Air Force buys unfit aircraft, officials say

WASHINGTON – The Air Force has spent $2.6 billion to buy 50 planes that do not meet the military’s requirements and cannot be flown in combat zones, Pentagon investigators reported Friday.

The Air Force has continued to order more C-130J planes despite the fact that contractor Lockheed Martin hasn’t delivered one that met requirements in the eight years since the program began, the report said.

Problems with the propeller-driven cargo planes include faulty computer and diagnostic systems and inadequate defense measures, the Pentagon’s Office of Inspector General concluded. So far, none of the planes has been cleared for some of their primary missions: dropping troops and cargo into war zones and flying in conditions requiring the crew to wear night-vision goggles.

The inspector general’s report concluded that Air Force and Defense Department officials mismanaged the program, requiring millions of dollars in upgrades and thousands of hours of work to make the planes capable of performing as well as the aging models they’re supposed to replace.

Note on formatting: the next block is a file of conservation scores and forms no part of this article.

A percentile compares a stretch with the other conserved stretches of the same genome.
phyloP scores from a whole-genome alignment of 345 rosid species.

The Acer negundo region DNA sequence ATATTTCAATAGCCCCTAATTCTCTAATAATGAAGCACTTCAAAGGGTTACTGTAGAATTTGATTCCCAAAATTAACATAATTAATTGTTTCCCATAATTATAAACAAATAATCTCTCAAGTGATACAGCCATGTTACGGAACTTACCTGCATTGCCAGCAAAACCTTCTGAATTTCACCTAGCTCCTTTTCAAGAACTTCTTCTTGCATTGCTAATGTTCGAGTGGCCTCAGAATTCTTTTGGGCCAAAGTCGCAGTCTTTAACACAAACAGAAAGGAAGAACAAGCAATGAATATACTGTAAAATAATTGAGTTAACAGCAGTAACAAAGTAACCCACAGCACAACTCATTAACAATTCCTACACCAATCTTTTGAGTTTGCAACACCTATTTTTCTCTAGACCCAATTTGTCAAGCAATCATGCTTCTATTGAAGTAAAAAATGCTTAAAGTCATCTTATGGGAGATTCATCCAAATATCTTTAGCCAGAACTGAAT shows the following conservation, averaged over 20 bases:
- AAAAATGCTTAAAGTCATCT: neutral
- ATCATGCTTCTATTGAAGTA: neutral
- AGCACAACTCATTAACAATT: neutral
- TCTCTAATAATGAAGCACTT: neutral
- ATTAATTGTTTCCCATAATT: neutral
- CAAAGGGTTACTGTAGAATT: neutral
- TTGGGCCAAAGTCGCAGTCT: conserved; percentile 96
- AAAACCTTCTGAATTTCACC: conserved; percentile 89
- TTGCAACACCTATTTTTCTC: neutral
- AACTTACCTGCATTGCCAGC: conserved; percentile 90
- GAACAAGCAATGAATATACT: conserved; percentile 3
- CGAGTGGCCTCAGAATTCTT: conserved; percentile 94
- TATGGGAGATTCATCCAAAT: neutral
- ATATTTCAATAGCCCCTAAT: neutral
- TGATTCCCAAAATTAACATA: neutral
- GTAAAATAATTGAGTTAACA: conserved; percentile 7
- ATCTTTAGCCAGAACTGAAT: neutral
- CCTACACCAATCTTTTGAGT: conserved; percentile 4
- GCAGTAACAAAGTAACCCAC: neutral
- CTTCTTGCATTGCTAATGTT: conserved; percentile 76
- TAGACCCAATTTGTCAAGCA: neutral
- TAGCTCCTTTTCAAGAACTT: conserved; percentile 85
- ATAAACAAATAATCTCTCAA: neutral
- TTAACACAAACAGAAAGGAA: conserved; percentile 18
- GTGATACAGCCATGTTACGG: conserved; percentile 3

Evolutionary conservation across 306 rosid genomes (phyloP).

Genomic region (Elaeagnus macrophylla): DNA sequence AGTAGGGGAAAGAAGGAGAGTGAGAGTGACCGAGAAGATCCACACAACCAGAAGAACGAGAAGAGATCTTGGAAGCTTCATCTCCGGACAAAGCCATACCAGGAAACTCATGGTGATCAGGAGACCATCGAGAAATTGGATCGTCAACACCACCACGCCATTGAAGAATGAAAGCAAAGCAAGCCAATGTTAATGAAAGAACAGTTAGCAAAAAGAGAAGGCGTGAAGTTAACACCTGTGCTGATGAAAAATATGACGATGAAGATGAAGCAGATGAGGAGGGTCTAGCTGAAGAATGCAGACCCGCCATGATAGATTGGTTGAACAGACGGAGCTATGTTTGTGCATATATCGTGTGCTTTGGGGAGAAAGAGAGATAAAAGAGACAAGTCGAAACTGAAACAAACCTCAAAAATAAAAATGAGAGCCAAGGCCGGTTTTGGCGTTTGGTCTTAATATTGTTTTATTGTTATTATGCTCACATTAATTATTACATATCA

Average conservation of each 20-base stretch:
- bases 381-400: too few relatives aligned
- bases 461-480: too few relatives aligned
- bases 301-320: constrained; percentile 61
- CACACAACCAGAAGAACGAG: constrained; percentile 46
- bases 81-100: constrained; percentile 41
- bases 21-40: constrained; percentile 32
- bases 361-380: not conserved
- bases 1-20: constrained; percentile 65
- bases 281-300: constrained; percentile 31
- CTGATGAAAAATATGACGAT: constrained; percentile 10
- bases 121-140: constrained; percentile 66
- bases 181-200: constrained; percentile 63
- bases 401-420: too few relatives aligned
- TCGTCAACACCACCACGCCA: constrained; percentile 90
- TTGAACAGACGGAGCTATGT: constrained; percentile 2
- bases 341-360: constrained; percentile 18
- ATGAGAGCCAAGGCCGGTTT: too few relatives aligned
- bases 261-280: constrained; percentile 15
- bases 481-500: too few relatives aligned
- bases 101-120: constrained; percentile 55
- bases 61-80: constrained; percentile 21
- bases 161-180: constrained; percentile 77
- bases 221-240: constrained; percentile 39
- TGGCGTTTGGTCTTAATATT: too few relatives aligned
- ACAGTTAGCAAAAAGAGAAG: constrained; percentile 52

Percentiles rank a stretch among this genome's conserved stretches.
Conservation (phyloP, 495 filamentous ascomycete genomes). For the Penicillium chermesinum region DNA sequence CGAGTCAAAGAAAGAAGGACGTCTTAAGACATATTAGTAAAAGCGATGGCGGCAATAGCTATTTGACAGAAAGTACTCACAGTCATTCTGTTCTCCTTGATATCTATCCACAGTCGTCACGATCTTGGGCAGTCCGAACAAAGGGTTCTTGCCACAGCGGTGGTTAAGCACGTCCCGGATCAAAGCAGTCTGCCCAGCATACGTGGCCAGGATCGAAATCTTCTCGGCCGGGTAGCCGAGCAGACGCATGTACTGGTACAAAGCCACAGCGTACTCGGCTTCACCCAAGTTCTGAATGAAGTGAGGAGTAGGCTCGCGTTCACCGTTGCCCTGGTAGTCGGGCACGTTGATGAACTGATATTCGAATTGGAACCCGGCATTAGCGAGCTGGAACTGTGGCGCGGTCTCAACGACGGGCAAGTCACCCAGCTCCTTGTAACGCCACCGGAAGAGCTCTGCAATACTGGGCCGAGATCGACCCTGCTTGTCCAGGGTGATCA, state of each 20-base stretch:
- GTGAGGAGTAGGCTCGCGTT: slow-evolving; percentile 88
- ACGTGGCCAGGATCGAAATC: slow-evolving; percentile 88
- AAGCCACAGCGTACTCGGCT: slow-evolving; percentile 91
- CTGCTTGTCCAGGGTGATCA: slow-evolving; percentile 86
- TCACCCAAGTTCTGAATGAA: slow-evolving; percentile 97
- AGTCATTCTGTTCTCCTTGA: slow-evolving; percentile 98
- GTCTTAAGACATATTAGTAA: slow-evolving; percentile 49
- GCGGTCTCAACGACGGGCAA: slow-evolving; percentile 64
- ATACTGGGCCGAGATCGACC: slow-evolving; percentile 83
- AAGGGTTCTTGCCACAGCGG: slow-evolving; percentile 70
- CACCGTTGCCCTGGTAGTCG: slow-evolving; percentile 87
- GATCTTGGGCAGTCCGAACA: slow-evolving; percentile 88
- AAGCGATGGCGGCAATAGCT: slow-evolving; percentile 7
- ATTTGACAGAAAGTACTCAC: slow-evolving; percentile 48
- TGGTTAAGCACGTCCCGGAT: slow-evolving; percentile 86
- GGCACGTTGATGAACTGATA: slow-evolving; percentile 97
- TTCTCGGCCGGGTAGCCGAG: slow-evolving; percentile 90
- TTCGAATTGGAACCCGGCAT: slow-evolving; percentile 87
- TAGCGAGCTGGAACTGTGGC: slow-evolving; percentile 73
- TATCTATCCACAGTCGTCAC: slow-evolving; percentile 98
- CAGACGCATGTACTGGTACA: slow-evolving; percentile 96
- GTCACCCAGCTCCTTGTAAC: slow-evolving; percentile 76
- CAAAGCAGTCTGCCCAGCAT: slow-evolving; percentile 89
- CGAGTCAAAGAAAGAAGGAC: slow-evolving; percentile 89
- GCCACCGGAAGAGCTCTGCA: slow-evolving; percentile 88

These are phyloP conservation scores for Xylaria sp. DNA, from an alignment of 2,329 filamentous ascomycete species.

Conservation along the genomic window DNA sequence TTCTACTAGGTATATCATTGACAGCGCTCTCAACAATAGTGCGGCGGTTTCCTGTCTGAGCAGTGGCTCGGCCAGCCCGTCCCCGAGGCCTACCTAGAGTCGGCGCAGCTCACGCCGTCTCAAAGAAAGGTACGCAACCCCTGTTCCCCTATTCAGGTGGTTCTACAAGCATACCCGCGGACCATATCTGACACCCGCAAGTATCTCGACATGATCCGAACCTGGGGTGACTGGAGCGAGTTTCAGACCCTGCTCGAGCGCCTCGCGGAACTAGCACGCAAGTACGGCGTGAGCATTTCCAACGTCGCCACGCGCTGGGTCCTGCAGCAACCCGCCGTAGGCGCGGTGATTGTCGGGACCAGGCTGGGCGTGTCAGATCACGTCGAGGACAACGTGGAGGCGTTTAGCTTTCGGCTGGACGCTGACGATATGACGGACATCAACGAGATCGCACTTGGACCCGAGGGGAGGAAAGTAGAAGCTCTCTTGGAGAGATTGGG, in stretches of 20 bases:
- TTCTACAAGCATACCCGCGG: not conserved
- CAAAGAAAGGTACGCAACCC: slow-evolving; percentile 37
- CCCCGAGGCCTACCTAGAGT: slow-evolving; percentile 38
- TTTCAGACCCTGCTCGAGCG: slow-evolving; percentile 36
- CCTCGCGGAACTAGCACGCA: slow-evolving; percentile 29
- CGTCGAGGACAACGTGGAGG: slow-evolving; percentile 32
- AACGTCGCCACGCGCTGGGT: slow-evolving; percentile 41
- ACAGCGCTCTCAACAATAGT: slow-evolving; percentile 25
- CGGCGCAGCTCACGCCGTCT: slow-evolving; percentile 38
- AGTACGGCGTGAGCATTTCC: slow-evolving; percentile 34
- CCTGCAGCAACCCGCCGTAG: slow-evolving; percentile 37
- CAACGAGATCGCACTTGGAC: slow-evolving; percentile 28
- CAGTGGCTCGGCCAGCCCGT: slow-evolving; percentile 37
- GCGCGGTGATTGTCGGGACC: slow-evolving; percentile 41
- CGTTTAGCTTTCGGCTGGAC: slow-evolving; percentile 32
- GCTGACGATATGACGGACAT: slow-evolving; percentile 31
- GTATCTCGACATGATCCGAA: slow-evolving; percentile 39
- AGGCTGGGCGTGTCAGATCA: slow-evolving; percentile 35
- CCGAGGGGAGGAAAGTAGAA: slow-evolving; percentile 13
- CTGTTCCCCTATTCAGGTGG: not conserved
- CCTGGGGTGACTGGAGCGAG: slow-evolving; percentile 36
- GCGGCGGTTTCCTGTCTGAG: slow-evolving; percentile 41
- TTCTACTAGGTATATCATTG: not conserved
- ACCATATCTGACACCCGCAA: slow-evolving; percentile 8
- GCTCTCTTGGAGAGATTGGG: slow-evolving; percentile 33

Marvin Sambur, the Air Force’s top acquisition official, wrote to the investigators that the program is within its cost, schedule and contract guidelines. Lockheed Martin has started delivering planes which meet Air Force specifications and the necessary upgrades have either been completed or scheduled, Sambur wrote.

Lockheed Martin spokesman Jeff Rhodes said Friday the company agrees with the Air Force.

The military is buying the planes as a commercial item – a process designed to allow the military to purchase goods on the open market that need few modifications for military use.

Sambur suggested the inspector general’s office was biased against such commercial contracts, an accusation the office denied. The inspector general’s office has been among critics of another Air Force plan to retrofit Boeing 767 jets for use as midair refueling planes.

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